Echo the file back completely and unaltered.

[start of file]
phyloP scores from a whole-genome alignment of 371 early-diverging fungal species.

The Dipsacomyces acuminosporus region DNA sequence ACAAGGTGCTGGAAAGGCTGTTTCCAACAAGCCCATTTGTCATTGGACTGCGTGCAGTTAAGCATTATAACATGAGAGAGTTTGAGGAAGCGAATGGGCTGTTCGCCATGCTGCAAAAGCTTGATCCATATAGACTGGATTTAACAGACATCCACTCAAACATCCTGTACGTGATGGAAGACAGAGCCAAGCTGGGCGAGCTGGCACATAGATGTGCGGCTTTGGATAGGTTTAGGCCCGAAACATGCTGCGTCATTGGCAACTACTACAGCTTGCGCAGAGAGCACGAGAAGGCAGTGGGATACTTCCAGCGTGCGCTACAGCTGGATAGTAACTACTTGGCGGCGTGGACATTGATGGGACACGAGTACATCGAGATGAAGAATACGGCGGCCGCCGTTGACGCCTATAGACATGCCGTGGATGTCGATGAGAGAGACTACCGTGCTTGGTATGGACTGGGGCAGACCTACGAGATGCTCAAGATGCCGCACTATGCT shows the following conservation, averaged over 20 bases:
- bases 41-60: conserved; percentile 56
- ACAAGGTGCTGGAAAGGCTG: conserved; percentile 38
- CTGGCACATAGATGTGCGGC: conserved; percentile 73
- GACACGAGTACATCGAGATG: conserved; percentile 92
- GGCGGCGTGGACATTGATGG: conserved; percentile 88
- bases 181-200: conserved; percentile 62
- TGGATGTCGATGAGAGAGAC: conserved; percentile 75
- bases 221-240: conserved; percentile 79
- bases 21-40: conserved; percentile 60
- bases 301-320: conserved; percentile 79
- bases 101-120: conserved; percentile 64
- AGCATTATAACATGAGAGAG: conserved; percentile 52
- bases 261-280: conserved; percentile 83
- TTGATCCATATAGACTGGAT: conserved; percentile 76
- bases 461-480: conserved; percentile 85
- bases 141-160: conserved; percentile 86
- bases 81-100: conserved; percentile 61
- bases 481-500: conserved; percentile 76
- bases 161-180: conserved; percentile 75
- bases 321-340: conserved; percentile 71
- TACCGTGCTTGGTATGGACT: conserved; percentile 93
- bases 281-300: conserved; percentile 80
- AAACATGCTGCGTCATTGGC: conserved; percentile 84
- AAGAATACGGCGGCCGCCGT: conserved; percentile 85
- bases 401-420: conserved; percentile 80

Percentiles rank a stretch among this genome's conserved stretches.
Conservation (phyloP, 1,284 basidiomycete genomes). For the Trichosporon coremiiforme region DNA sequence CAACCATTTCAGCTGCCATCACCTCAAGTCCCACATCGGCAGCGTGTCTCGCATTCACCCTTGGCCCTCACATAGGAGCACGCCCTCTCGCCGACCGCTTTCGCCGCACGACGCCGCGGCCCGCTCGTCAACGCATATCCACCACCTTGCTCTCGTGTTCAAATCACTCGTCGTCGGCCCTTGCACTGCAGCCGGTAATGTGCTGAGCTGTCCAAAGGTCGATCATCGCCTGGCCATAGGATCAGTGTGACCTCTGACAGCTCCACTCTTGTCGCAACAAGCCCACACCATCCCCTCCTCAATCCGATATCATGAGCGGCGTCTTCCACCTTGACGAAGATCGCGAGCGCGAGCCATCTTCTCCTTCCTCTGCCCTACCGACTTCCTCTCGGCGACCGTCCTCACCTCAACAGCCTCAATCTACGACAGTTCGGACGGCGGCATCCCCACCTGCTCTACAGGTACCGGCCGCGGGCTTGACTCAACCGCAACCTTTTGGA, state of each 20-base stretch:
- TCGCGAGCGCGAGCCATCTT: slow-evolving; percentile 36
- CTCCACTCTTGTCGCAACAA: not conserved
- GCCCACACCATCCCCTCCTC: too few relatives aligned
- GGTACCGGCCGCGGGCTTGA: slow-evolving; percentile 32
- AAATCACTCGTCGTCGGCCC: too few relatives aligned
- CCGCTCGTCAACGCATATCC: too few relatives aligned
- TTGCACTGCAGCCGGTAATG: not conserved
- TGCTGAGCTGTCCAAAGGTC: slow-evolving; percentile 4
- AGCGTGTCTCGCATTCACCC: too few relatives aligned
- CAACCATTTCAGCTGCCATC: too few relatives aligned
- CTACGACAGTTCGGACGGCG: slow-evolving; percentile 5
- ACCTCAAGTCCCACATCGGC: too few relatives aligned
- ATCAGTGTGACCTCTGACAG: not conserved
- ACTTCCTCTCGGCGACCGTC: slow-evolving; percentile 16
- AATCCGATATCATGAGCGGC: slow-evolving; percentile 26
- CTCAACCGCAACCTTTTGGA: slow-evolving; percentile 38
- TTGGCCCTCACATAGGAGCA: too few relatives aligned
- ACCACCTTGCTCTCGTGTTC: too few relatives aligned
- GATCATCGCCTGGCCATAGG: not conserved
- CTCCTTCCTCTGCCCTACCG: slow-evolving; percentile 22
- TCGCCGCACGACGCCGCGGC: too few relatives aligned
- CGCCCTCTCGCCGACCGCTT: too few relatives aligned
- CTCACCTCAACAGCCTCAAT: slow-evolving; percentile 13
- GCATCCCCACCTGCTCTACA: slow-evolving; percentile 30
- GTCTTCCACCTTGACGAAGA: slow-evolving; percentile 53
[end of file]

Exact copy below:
phyloP scores from a whole-genome alignment of 371 early-diverging fungal species.

The Dipsacomyces acuminosporus region DNA sequence ACAAGGTGCTGGAAAGGCTGTTTCCAACAAGCCCATTTGTCATTGGACTGCGTGCAGTTAAGCATTATAACATGAGAGAGTTTGAGGAAGCGAATGGGCTGTTCGCCATGCTGCAAAAGCTTGATCCATATAGACTGGATTTAACAGACATCCACTCAAACATCCTGTACGTGATGGAAGACAGAGCCAAGCTGGGCGAGCTGGCACATAGATGTGCGGCTTTGGATAGGTTTAGGCCCGAAACATGCTGCGTCATTGGCAACTACTACAGCTTGCGCAGAGAGCACGAGAAGGCAGTGGGATACTTCCAGCGTGCGCTACAGCTGGATAGTAACTACTTGGCGGCGTGGACATTGATGGGACACGAGTACATCGAGATGAAGAATACGGCGGCCGCCGTTGACGCCTATAGACATGCCGTGGATGTCGATGAGAGAGACTACCGTGCTTGGTATGGACTGGGGCAGACCTACGAGATGCTCAAGATGCCGCACTATGCT shows the following conservation, averaged over 20 bases:
- bases 41-60: conserved; percentile 56
- ACAAGGTGCTGGAAAGGCTG: conserved; percentile 38
- CTGGCACATAGATGTGCGGC: conserved; percentile 73
- GACACGAGTACATCGAGATG: conserved; percentile 92
- GGCGGCGTGGACATTGATGG: conserved; percentile 88
- bases 181-200: conserved; percentile 62
- TGGATGTCGATGAGAGAGAC: conserved; percentile 75
- bases 221-240: conserved; percentile 79
- bases 21-40: conserved; percentile 60
- bases 301-320: conserved; percentile 79
- bases 101-120: conserved; percentile 64
- AGCATTATAACATGAGAGAG: conserved; percentile 52
- bases 261-280: conserved; percentile 83
- TTGATCCATATAGACTGGAT: conserved; percentile 76
- bases 461-480: conserved; percentile 85
- bases 141-160: conserved; percentile 86
- bases 81-100: conserved; percentile 61
- bases 481-500: conserved; percentile 76
- bases 161-180: conserved; percentile 75
- bases 321-340: conserved; percentile 71
- TACCGTGCTTGGTATGGACT: conserved; percentile 93
- bases 281-300: conserved; percentile 80
- AAACATGCTGCGTCATTGGC: conserved; percentile 84
- AAGAATACGGCGGCCGCCGT: conserved; percentile 85
- bases 401-420: conserved; percentile 80

Percentiles rank a stretch among this genome's conserved stretches.
Conservation (phyloP, 1,284 basidiomycete genomes). For the Trichosporon coremiiforme region DNA sequence CAACCATTTCAGCTGCCATCACCTCAAGTCCCACATCGGCAGCGTGTCTCGCATTCACCCTTGGCCCTCACATAGGAGCACGCCCTCTCGCCGACCGCTTTCGCCGCACGACGCCGCGGCCCGCTCGTCAACGCATATCCACCACCTTGCTCTCGTGTTCAAATCACTCGTCGTCGGCCCTTGCACTGCAGCCGGTAATGTGCTGAGCTGTCCAAAGGTCGATCATCGCCTGGCCATAGGATCAGTGTGACCTCTGACAGCTCCACTCTTGTCGCAACAAGCCCACACCATCCCCTCCTCAATCCGATATCATGAGCGGCGTCTTCCACCTTGACGAAGATCGCGAGCGCGAGCCATCTTCTCCTTCCTCTGCCCTACCGACTTCCTCTCGGCGACCGTCCTCACCTCAACAGCCTCAATCTACGACAGTTCGGACGGCGGCATCCCCACCTGCTCTACAGGTACCGGCCGCGGGCTTGACTCAACCGCAACCTTTTGGA, state of each 20-base stretch:
- TCGCGAGCGCGAGCCATCTT: slow-evolving; percentile 36
- CTCCACTCTTGTCGCAACAA: not conserved
- GCCCACACCATCCCCTCCTC: too few relatives aligned
- GGTACCGGCCGCGGGCTTGA: slow-evolving; percentile 32
- AAATCACTCGTCGTCGGCCC: too few relatives aligned
- CCGCTCGTCAACGCATATCC: too few relatives aligned
- TTGCACTGCAGCCGGTAATG: not conserved
- TGCTGAGCTGTCCAAAGGTC: slow-evolving; percentile 4
- AGCGTGTCTCGCATTCACCC: too few relatives aligned
- CAACCATTTCAGCTGCCATC: too few relatives aligned
- CTACGACAGTTCGGACGGCG: slow-evolving; percentile 5
- ACCTCAAGTCCCACATCGGC: too few relatives aligned
- ATCAGTGTGACCTCTGACAG: not conserved
- ACTTCCTCTCGGCGACCGTC: slow-evolving; percentile 16
- AATCCGATATCATGAGCGGC: slow-evolving; percentile 26
- CTCAACCGCAACCTTTTGGA: slow-evolving; percentile 38
- TTGGCCCTCACATAGGAGCA: too few relatives aligned
- ACCACCTTGCTCTCGTGTTC: too few relatives aligned
- GATCATCGCCTGGCCATAGG: not conserved
- CTCCTTCCTCTGCCCTACCG: slow-evolving; percentile 22
- TCGCCGCACGACGCCGCGGC: too few relatives aligned
- CGCCCTCTCGCCGACCGCTT: too few relatives aligned
- CTCACCTCAACAGCCTCAAT: slow-evolving; percentile 13
- GCATCCCCACCTGCTCTACA: slow-evolving; percentile 30
- GTCTTCCACCTTGACGAAGA: slow-evolving; percentile 53